Human and Machine-Rise of the Cyborg: The Cycle of Voice Trading

Celent has explored voice trading in Human & Machine-Rise of the Cyborg: The Cycle of Voice Trading, published yesterday. In this piece, we look at the power of voice trading as well as the business drivers, challenges and forces that are driving change in voice communication, collaboration and voice market engagement.

Celent believes that voice is a key channel that will remain relevant and will work more seamlessly with electronic and data channels in the coming years. A move toward unified communication approach and advances in technologies, combined with a challenging business environment, are reshaping the modern trading desk. Cost cutting, front office effectiveness, gleaning better insight into customer behaviour combined with digital automation are pushing this frontier forward. Voice trading remains the major channel for transferring risk, across asset classes, yet remains a challenge due to the difficulties in leveraging this unstructured data set.

Advances in both preparing and leveraging data for advanced analytics are creating a demand for business insights-the demand for better data is ever growing. Firms are beginning to leverage advanced data tools for not only risk mitigation and regulatory requirements, but are creating front office opportunities for better counterparty engagement and communication.

Fintech continues to advance in the capital markets and the implications are profound for incumbent players. Firms that effectively leverage the full spectrum of innovation available are becoming more streamlined and more effective. The overarching need for business model evolution and the importance of technology in the markets continues to ramp up. As one example,last week alternative dealer Citadel Securities hired Microsoft COO to be the new CEO of it electronic market making business.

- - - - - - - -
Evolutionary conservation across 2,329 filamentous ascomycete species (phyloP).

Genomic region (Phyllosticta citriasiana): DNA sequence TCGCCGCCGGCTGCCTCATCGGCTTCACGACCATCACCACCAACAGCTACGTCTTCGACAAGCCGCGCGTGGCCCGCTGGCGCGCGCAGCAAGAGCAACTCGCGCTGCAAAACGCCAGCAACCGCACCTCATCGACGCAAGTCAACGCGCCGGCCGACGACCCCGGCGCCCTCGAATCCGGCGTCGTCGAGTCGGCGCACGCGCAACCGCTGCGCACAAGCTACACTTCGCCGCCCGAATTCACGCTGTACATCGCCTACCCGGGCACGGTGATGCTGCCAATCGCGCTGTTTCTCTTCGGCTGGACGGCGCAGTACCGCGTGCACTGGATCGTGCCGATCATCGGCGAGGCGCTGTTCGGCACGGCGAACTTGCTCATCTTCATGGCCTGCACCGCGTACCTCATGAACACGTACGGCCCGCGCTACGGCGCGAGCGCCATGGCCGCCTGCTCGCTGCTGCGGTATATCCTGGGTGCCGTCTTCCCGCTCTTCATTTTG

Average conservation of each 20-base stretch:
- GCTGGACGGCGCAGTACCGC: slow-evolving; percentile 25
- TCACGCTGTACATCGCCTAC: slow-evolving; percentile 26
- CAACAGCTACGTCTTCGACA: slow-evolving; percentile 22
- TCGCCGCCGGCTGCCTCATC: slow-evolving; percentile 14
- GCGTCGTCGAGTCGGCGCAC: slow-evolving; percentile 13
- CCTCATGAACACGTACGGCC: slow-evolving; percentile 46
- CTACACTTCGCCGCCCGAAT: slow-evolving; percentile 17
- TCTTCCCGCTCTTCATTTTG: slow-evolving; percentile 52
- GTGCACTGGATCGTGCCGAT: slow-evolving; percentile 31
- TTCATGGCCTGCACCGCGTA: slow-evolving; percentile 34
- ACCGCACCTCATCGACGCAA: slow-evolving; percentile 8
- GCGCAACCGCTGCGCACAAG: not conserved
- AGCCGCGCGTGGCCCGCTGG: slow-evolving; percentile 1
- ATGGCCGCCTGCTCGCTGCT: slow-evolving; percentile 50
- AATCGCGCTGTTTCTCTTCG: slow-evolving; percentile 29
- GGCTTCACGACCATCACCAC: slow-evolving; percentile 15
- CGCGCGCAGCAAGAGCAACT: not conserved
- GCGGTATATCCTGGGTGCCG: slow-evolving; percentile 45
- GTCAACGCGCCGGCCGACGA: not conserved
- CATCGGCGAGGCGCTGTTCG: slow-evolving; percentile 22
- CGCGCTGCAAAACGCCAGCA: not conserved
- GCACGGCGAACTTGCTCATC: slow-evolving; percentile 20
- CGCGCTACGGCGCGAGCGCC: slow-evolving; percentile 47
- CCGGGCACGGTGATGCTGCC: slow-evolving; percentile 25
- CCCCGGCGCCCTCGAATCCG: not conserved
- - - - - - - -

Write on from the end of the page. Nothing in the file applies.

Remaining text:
We are surrounded by advances in voice technology for interacting with machines in our life in general. We are getting comfortable with Apple’s Siri on mobile, and Amazon's Echo in our homes. Similar technologies have advanced in areas outside the capital markets, but leading firms are trying to leverage voice data for better insight, engagement, and automation. While we are nowhere near Robotic Stingray Powered by Heart Cells from Rats published in last week’s WSJ, in merging machine and biological elements we are heading more into an era of the cyborg-where capital market participants will increase their direct engagement with machines via voice interaction.

Balancing the effect of automation on workforce

In the spirit of the recent Brexit discussions, I would like to shed some light on another matter of broader economic and social significance that will have repercussions for the financial services and capital markets in the long run as well. The ever-increasing emphasis on automation and use of artificial intelligence will help companies streamline their operations and economize on scarce resources. But there is a flip side to the coin that is possibly getting sidelined in the rush to 'robotize' the workplace. I am referring to the need to retrain and absorb the  workforce that is getting replaced due to automation. 
There has been some mention in the media recently of the lack of relevant skills in the Spanish workforce at a time when the rate of unemployment is above 20%. Companies are struggling to find workers with the right training. Similarly, in emerging markets such as India and Indonesia, the high rate of population growth and the high proportion of younger people means that there is an urgent requirement for jobs, and before that for the right training to make the youth employable. Spain's example shows that emerging markets cannot take employment creation for granted. The rate at which the population of India is growing means that it needs to create employment at a rate only China has been able to match in human history. China grew on the back of a manufacturing boom over three decades. India is mainly a service economy that is now dealing with the after-effects of the global financial crisis and growing automation. Its struggle to encorage the manufacturing sector and provide employment opportunities has been evident in the last year. Other emerging markets such as Nigeria, Indonesia and Pakistan are in a similar quandry. 
From a financial market point of view, automation obviously has benefits, and Celent has always been a strong advocate of the same. But in the long run, there is a need to provide alternatives to the workforce both in mature and developing economies, without which there would be a dampening effect on economic growth and market performance. Jobless growth can only take us so far.